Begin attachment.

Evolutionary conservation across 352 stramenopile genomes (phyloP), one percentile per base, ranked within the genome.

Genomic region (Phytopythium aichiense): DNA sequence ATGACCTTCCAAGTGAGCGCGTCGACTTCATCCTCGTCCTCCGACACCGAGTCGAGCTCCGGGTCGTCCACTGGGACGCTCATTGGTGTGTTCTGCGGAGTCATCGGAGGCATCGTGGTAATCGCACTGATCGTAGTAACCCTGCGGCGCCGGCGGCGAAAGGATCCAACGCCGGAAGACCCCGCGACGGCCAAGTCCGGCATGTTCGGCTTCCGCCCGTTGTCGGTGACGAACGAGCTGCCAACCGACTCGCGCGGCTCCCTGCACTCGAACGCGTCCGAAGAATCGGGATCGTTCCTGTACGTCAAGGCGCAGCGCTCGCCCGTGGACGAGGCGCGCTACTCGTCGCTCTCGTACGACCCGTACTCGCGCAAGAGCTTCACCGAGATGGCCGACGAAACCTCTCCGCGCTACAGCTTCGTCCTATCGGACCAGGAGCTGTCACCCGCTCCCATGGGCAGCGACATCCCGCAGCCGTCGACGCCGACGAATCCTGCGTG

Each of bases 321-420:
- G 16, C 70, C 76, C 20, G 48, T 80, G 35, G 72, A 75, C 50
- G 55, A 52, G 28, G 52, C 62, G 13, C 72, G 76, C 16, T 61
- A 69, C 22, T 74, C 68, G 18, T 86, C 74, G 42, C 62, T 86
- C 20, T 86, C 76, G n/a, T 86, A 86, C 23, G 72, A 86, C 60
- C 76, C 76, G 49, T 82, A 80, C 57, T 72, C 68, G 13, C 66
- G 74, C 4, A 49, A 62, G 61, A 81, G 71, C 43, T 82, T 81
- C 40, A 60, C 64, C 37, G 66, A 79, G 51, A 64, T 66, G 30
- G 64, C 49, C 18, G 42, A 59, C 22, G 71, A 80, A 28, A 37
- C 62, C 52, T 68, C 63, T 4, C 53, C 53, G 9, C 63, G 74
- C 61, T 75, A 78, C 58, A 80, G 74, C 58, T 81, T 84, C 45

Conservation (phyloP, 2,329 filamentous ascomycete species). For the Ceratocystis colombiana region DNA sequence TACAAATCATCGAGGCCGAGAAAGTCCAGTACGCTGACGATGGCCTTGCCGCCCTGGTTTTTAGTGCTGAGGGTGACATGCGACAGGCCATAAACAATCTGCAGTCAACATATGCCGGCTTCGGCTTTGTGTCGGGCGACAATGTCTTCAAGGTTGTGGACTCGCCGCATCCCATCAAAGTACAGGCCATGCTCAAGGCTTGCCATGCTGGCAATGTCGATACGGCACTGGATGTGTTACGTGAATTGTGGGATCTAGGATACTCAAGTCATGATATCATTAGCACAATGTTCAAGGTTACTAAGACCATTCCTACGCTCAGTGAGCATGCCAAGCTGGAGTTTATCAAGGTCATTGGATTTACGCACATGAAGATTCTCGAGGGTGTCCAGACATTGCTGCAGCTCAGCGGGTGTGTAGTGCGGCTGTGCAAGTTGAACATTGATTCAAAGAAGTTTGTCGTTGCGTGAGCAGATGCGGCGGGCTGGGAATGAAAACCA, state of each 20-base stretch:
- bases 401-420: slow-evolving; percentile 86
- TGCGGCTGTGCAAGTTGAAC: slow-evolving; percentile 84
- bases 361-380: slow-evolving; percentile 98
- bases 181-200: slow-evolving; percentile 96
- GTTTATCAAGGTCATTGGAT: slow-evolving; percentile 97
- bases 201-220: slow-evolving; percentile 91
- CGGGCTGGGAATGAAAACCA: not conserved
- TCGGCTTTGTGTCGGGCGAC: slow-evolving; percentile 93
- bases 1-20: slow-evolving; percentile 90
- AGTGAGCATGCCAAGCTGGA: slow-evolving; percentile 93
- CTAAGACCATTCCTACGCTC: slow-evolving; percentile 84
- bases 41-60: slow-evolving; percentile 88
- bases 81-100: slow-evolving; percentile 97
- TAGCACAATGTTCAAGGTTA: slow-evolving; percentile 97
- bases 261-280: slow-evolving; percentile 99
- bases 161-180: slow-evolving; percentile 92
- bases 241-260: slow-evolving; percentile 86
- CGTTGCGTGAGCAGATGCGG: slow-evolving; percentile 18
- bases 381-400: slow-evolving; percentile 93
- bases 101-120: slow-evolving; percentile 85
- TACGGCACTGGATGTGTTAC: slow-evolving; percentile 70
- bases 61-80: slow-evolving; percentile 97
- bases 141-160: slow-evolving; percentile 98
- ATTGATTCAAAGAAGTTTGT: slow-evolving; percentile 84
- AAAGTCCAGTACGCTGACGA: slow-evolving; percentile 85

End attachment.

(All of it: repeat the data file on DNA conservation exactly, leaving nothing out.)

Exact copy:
Evolutionary conservation across 352 stramenopile genomes (phyloP), one percentile per base, ranked within the genome.

Genomic region (Phytopythium aichiense): DNA sequence ATGACCTTCCAAGTGAGCGCGTCGACTTCATCCTCGTCCTCCGACACCGAGTCGAGCTCCGGGTCGTCCACTGGGACGCTCATTGGTGTGTTCTGCGGAGTCATCGGAGGCATCGTGGTAATCGCACTGATCGTAGTAACCCTGCGGCGCCGGCGGCGAAAGGATCCAACGCCGGAAGACCCCGCGACGGCCAAGTCCGGCATGTTCGGCTTCCGCCCGTTGTCGGTGACGAACGAGCTGCCAACCGACTCGCGCGGCTCCCTGCACTCGAACGCGTCCGAAGAATCGGGATCGTTCCTGTACGTCAAGGCGCAGCGCTCGCCCGTGGACGAGGCGCGCTACTCGTCGCTCTCGTACGACCCGTACTCGCGCAAGAGCTTCACCGAGATGGCCGACGAAACCTCTCCGCGCTACAGCTTCGTCCTATCGGACCAGGAGCTGTCACCCGCTCCCATGGGCAGCGACATCCCGCAGCCGTCGACGCCGACGAATCCTGCGTG

Each of bases 321-420:
- G 16, C 70, C 76, C 20, G 48, T 80, G 35, G 72, A 75, C 50
- G 55, A 52, G 28, G 52, C 62, G 13, C 72, G 76, C 16, T 61
- A 69, C 22, T 74, C 68, G 18, T 86, C 74, G 42, C 62, T 86
- C 20, T 86, C 76, G n/a, T 86, A 86, C 23, G 72, A 86, C 60
- C 76, C 76, G 49, T 82, A 80, C 57, T 72, C 68, G 13, C 66
- G 74, C 4, A 49, A 62, G 61, A 81, G 71, C 43, T 82, T 81
- C 40, A 60, C 64, C 37, G 66, A 79, G 51, A 64, T 66, G 30
- G 64, C 49, C 18, G 42, A 59, C 22, G 71, A 80, A 28, A 37
- C 62, C 52, T 68, C 63, T 4, C 53, C 53, G 9, C 63, G 74
- C 61, T 75, A 78, C 58, A 80, G 74, C 58, T 81, T 84, C 45

Conservation (phyloP, 2,329 filamentous ascomycete species). For the Ceratocystis colombiana region DNA sequence TACAAATCATCGAGGCCGAGAAAGTCCAGTACGCTGACGATGGCCTTGCCGCCCTGGTTTTTAGTGCTGAGGGTGACATGCGACAGGCCATAAACAATCTGCAGTCAACATATGCCGGCTTCGGCTTTGTGTCGGGCGACAATGTCTTCAAGGTTGTGGACTCGCCGCATCCCATCAAAGTACAGGCCATGCTCAAGGCTTGCCATGCTGGCAATGTCGATACGGCACTGGATGTGTTACGTGAATTGTGGGATCTAGGATACTCAAGTCATGATATCATTAGCACAATGTTCAAGGTTACTAAGACCATTCCTACGCTCAGTGAGCATGCCAAGCTGGAGTTTATCAAGGTCATTGGATTTACGCACATGAAGATTCTCGAGGGTGTCCAGACATTGCTGCAGCTCAGCGGGTGTGTAGTGCGGCTGTGCAAGTTGAACATTGATTCAAAGAAGTTTGTCGTTGCGTGAGCAGATGCGGCGGGCTGGGAATGAAAACCA, state of each 20-base stretch:
- bases 401-420: slow-evolving; percentile 86
- TGCGGCTGTGCAAGTTGAAC: slow-evolving; percentile 84
- bases 361-380: slow-evolving; percentile 98
- bases 181-200: slow-evolving; percentile 96
- GTTTATCAAGGTCATTGGAT: slow-evolving; percentile 97
- bases 201-220: slow-evolving; percentile 91
- CGGGCTGGGAATGAAAACCA: not conserved
- TCGGCTTTGTGTCGGGCGAC: slow-evolving; percentile 93
- bases 1-20: slow-evolving; percentile 90
- AGTGAGCATGCCAAGCTGGA: slow-evolving; percentile 93
- CTAAGACCATTCCTACGCTC: slow-evolving; percentile 84
- bases 41-60: slow-evolving; percentile 88
- bases 81-100: slow-evolving; percentile 97
- TAGCACAATGTTCAAGGTTA: slow-evolving; percentile 97
- bases 261-280: slow-evolving; percentile 99
- bases 161-180: slow-evolving; percentile 92
- bases 241-260: slow-evolving; percentile 86
- CGTTGCGTGAGCAGATGCGG: slow-evolving; percentile 18
- bases 381-400: slow-evolving; percentile 93
- bases 101-120: slow-evolving; percentile 85
- TACGGCACTGGATGTGTTAC: slow-evolving; percentile 70
- bases 61-80: slow-evolving; percentile 97
- bases 141-160: slow-evolving; percentile 98
- ATTGATTCAAAGAAGTTTGT: slow-evolving; percentile 84
- AAAGTCCAGTACGCTGACGA: slow-evolving; percentile 85